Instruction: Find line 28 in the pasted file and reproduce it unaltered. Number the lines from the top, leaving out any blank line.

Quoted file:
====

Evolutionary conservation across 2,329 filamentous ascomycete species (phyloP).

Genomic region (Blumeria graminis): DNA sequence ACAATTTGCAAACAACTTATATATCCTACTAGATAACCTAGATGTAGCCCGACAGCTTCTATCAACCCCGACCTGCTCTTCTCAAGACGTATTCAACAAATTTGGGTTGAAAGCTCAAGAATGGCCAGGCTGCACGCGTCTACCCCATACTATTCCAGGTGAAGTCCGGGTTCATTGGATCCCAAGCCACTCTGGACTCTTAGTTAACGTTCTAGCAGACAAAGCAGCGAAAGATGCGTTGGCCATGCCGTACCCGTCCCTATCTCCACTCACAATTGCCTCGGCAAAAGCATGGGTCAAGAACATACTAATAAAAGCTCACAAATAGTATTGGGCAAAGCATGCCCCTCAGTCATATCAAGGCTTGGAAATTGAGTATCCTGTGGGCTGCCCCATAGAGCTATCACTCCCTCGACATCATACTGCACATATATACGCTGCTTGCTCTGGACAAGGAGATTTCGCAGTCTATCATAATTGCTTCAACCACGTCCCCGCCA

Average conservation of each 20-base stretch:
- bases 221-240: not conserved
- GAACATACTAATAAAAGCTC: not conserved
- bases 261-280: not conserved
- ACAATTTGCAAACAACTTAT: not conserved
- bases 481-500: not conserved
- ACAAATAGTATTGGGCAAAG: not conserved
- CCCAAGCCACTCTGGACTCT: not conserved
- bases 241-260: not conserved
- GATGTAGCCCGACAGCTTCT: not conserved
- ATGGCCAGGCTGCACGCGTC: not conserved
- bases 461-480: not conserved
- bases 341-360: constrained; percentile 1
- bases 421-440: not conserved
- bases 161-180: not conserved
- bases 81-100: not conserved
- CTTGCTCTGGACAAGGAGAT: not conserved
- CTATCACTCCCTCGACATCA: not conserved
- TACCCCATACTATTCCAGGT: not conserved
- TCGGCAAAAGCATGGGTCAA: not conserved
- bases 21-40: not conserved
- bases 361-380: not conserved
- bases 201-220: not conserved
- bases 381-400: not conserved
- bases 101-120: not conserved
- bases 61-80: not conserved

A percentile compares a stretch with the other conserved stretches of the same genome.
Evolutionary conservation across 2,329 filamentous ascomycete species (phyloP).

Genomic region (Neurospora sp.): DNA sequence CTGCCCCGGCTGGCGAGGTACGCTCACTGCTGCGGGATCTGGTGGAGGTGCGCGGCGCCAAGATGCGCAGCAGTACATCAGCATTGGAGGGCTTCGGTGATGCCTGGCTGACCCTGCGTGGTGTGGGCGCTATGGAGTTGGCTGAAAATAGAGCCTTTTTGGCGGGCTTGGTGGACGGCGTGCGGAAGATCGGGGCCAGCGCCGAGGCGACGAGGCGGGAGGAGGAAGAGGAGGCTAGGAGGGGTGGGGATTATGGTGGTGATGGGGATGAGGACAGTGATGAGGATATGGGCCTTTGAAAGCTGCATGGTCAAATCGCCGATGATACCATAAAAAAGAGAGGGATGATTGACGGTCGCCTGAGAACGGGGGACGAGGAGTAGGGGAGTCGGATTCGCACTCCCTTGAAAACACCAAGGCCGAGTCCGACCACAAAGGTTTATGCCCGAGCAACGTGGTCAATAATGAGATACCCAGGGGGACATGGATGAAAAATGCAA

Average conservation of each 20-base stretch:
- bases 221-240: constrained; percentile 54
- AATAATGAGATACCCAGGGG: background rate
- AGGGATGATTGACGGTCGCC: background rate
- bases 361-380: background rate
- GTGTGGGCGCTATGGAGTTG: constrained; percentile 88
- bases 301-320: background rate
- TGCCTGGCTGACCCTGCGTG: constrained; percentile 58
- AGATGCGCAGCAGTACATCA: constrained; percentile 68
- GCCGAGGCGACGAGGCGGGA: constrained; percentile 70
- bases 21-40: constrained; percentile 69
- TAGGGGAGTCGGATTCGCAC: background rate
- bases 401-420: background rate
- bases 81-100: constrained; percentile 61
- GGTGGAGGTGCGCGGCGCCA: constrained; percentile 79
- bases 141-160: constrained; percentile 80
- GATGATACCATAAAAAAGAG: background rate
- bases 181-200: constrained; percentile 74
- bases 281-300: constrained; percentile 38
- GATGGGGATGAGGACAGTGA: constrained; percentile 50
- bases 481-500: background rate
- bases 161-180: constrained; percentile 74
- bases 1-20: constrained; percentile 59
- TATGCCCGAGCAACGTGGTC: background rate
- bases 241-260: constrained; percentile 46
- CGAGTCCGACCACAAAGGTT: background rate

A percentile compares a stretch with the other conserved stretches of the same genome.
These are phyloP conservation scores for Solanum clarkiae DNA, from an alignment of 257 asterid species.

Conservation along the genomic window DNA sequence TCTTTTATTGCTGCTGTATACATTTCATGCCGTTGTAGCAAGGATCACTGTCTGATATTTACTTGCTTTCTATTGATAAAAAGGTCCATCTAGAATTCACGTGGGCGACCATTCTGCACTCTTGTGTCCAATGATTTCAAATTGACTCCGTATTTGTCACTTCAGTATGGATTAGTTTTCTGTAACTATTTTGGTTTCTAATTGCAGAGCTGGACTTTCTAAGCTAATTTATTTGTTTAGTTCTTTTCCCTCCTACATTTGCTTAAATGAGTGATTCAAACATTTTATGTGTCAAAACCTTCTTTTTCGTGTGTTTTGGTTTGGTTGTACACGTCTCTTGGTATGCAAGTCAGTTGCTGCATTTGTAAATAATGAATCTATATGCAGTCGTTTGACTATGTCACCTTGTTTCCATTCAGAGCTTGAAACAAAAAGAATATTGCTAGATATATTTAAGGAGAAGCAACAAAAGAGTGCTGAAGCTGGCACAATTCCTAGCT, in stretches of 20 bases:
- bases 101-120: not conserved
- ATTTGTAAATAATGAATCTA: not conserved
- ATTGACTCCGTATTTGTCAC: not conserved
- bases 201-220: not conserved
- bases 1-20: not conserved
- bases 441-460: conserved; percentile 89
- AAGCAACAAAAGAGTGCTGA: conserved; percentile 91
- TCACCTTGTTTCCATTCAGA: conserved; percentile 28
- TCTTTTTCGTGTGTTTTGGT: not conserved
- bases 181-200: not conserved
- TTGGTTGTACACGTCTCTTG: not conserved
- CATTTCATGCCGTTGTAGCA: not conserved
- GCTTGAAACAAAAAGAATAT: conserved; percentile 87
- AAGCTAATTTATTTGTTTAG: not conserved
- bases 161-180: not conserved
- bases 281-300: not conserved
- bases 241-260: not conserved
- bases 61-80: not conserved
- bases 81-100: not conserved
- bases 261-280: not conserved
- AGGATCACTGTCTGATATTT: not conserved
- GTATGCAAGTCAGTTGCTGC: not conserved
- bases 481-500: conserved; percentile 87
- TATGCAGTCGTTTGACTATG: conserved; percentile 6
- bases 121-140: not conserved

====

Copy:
- bases 61-80: not conserved